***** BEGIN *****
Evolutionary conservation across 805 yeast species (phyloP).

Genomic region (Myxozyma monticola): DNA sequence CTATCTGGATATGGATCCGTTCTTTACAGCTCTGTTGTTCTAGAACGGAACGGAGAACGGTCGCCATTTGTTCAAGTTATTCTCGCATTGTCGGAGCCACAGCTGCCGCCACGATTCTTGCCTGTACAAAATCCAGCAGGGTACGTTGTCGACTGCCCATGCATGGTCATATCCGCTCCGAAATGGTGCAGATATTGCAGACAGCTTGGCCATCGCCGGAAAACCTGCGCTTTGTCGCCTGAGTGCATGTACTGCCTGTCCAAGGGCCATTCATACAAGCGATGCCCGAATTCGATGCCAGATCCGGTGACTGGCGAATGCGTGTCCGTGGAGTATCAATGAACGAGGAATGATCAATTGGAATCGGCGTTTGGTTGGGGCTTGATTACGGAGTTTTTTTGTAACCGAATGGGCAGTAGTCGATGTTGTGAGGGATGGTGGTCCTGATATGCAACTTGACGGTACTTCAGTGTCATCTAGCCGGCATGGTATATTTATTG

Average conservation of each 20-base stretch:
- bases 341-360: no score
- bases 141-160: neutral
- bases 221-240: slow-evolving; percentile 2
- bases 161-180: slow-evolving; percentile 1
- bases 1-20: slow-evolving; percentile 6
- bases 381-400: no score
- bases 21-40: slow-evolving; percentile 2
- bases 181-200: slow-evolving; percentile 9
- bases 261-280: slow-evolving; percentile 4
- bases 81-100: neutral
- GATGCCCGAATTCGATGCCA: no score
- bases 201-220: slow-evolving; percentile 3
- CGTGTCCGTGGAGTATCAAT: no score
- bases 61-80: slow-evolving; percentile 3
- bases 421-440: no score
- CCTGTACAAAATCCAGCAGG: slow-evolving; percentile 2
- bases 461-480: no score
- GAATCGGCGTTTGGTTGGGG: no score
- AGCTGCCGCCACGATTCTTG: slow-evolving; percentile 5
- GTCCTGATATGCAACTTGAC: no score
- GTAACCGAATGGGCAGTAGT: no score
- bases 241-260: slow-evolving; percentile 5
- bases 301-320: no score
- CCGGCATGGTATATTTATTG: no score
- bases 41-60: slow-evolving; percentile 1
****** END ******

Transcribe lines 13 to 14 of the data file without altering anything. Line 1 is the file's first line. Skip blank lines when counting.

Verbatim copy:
- bases 81-100: neutral
- GATGCCCGAATTCGATGCCA: no score